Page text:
She notes that knowing about a writer’s life is rarely necessary to appreciate their works but makes an exception, at least for herself, where Dickens and the Brontes are concerned. As for her own life, she has published books by other authors and found it an enjoyable sideline. She loves the feel and shape of books, the smell of them, the sound of pages being turned. She’ll put money on books — real books, printed and bound — being around as long as there are readers.

When I started this blog almost a year ago, I had the ambitious idea of giving away at least one of my old books for every new one I brought home. I would even chronicle this pruning of my collection in occasional posts, “Going, going, gone.” I think I did this twice before realizing the futility of my donating books or releasing them into the wild in any organized fashion. I always have a give-away box going, but it contains mostly recent acquisitions in which I’ve lost all interest. Rarely can I survey my shelves, stacks, piles, bins, carry-alls, table-tops, etc. and see a book I think I might not want to re-read — or get around to reading for the first time. Just reading Hill’s memoir has reminded me of at least half a hundred of which I already have copies.

So that’s my plan for 2011. Not to stop reading new books; I know my limits — as well as what’s on the horizon that looks wonderful. I’m already counting the months — eight — when the sequel to Lev Grossman’s  The Magicians is supposed to be published. But I am going to make a concerted effort to “repossess” the books I have, to indulge in the companionship of old friends, to acquaint myself with new-to-me volumes. I’ll let you know how it goes, and how often whimsy wins out over the call of the current. As soon as I get home later this week, I’ll probably start with Forster. Howards End is in the white wicker chest beneath the bedroom window. I think.

Open Book: I bought my copy of Howards End is on the Landing by Susan Hill (Profile Books) when it was published in the U.S. in early November. It moved to the top of my TBR stack about a week ago.

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I’m going to wait on butterbeer. My Theme Park Ranger pal Dewayne assures me it’s kind of yummy, but I can’t imagine that it’s good enough to make me stand in line when the the Wizarding World of Harry Potter opens June 18th at Universal Studios here in Orlando. Snow may be glistening on the turrets of Hogwarts, but it’s going to be crazy hot and crowded for months to come. So on the advice of friends who work there (and will not tell me ANY secrets because then they would have to kill me), I’m going to wait for winter — in some undetermined year — to visit. Maybe by then there’ll be diet butterbeer.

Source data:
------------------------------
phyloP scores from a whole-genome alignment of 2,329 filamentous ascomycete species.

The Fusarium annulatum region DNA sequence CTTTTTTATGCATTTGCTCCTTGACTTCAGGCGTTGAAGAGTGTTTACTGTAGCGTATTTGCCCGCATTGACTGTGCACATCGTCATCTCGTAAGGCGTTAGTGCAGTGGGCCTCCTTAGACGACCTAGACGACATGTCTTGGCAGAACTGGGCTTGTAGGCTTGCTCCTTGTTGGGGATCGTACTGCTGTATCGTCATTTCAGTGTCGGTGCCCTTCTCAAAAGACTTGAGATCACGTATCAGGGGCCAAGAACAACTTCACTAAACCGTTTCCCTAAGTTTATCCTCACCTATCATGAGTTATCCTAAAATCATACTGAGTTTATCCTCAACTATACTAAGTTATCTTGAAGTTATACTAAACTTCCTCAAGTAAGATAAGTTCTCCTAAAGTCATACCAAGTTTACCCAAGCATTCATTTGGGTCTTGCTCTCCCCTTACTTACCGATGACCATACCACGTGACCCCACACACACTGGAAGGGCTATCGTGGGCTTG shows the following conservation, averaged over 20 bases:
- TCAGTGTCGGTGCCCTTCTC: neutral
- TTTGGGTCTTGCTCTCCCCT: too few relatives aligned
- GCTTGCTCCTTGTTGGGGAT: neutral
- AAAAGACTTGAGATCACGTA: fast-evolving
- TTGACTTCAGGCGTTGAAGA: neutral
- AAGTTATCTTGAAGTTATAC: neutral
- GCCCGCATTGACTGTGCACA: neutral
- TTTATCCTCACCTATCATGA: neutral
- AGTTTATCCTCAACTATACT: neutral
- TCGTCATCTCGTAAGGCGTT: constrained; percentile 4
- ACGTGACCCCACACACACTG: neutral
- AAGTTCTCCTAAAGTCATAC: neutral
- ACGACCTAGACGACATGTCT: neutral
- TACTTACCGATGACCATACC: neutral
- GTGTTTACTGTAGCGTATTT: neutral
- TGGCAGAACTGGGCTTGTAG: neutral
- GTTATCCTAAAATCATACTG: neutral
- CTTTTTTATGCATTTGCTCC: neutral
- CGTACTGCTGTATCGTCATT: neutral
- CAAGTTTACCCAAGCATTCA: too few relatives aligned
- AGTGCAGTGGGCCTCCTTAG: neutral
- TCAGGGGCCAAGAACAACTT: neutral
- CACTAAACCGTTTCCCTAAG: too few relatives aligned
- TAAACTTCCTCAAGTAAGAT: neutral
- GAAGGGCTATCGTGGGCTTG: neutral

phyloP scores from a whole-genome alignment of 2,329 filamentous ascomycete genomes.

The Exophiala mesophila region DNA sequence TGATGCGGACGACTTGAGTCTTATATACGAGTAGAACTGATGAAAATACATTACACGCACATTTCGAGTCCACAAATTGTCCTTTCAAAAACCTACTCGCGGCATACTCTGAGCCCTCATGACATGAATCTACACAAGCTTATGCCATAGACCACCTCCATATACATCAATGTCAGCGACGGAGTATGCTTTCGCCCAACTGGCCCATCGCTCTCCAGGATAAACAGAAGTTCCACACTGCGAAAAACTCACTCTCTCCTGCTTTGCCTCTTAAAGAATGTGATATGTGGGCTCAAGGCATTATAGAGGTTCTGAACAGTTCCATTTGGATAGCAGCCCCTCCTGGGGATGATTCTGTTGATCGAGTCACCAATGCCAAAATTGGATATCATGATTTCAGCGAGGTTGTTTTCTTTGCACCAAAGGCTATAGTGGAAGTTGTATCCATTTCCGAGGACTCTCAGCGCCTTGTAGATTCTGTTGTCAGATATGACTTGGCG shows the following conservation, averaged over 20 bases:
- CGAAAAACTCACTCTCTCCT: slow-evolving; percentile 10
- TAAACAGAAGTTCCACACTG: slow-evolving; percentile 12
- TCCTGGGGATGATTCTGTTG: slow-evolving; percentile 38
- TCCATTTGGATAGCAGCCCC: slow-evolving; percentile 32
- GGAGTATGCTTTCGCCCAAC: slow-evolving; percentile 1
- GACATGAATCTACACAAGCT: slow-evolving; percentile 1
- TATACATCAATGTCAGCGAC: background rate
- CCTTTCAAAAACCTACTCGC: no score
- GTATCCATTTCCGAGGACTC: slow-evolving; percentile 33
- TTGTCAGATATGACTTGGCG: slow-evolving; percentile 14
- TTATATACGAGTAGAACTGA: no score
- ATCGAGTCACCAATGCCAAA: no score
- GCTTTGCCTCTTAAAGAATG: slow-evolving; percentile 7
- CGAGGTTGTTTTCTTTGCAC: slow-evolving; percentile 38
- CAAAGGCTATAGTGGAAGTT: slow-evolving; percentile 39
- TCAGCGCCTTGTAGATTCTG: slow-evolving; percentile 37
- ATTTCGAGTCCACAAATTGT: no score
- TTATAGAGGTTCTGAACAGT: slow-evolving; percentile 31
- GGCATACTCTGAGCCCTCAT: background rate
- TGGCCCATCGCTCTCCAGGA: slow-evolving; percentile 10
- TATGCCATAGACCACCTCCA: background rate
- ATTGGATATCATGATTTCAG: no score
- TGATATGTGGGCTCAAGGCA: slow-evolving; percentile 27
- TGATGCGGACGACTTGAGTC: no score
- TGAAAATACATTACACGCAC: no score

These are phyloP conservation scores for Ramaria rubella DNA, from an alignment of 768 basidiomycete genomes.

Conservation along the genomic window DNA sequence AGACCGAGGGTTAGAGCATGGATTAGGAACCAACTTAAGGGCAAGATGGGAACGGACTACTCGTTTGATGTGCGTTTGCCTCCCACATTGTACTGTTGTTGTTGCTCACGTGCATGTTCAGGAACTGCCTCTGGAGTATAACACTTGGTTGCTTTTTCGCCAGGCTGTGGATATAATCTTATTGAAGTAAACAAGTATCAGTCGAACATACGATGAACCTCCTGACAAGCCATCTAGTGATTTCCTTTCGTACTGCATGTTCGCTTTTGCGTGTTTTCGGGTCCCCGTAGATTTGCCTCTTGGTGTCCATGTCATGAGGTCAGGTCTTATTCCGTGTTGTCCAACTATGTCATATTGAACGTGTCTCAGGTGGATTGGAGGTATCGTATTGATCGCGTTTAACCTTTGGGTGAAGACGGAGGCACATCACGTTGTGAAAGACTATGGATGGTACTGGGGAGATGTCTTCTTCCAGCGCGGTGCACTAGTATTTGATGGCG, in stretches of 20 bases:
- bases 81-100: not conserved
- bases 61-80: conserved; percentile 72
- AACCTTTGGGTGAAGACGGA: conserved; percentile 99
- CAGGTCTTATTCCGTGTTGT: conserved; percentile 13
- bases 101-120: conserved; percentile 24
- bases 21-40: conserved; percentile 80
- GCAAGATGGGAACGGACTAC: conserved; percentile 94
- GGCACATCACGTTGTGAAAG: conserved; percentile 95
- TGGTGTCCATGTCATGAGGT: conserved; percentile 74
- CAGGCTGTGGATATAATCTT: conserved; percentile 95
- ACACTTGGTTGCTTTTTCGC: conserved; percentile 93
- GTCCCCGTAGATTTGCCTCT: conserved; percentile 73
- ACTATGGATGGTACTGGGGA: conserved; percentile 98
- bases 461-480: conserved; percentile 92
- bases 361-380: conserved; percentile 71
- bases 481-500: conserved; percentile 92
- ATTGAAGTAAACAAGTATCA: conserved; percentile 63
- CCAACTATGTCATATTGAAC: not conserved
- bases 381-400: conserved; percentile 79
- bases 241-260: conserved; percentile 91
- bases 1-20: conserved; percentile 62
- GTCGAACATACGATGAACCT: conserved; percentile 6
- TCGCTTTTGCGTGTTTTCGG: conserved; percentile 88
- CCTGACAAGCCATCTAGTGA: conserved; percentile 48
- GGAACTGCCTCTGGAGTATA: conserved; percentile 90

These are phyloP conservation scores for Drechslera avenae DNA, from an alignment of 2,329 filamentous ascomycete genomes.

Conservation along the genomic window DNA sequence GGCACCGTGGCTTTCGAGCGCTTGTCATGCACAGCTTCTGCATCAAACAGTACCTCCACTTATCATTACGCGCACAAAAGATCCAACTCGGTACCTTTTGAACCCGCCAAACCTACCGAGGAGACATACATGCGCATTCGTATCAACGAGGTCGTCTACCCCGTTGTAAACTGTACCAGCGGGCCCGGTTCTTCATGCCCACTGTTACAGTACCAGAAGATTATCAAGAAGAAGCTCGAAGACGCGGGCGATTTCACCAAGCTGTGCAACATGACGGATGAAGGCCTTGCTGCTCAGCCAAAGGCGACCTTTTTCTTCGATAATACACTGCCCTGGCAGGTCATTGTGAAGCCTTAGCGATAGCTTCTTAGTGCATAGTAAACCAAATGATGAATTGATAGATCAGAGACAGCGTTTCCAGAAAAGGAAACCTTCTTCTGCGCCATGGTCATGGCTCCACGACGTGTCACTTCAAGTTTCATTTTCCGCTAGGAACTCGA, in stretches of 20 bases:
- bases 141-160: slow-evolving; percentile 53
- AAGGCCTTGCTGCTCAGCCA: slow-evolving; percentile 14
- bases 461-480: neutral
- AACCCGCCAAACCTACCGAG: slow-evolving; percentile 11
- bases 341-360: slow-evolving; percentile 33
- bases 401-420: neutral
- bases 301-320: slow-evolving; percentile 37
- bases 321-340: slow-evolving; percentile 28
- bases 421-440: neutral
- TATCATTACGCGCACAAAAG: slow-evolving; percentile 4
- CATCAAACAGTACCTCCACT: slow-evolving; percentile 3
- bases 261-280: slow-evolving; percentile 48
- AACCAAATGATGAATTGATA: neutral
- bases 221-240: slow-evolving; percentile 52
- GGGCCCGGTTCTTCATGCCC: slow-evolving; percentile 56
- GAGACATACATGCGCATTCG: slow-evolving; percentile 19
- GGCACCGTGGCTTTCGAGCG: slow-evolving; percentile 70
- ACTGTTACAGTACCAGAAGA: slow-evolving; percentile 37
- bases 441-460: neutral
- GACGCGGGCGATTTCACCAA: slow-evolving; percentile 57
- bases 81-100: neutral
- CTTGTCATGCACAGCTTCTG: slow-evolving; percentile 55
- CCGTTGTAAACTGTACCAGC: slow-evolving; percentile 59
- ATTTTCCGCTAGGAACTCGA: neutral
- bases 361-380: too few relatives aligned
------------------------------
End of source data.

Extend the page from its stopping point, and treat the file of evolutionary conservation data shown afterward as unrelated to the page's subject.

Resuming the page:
Meanwhile, I’m returning to Fillory, the enchanted kingdom at the center of one of my favorite books of recent years, The Magicians by Lev Grossman. Out in paperback now, it’s Harry Potter writ dark for adults who also are familiar with the transporting worlds of C.S. Lewis, T.H. White, J.R.R. Tolkien, Ursula Le Guin and Lewis Carroll. Also, assorted fantasies, fairy tales, comic books, graphic novels and video games. Yet Grossman’s alchemy creates its own kind of magic.  Real magic.

After reading The Magicians last year, I’m pretty sure Fillory exists. You may think that it’s made up, like Narnia, and if you just find the right wardrobe, there’ll you be. Kid stuff. Well, that’s what Quentin Coldwater assumes before he walks down a Brooklyn alley and finds himself in upstate New York at Brakebills College, the Ivy League of modern sorcery. There’s drugs and drink and sex, and lots of  lying around and talking, because this is college. But the curriculum is difficult and dangerous. It’s more than smoke and mirrors and memorization, which can be boring. As Quentin and his classmates learn, you have to merge with magic. But to what end?

Ah, there’s the rub. What’s a young sorcerer to do in Manhattan these days? Find Fillory, of course — providing this mythic land exists outside the pages of a series of children’s books.

I’m following Quentin. I suspect a sequel’s in the works. That’s because borders.com is featuring a new short story by Grossman, “Endgame.” It stands on its own, but the end sounds like a beginning. Hope so.

Open Book: I bought my copy of Lev Grossman’s The Magicians (Viking) when it came out in hardcover. I also have a copy of Grossman’s first novel, The Codex, which is different and good.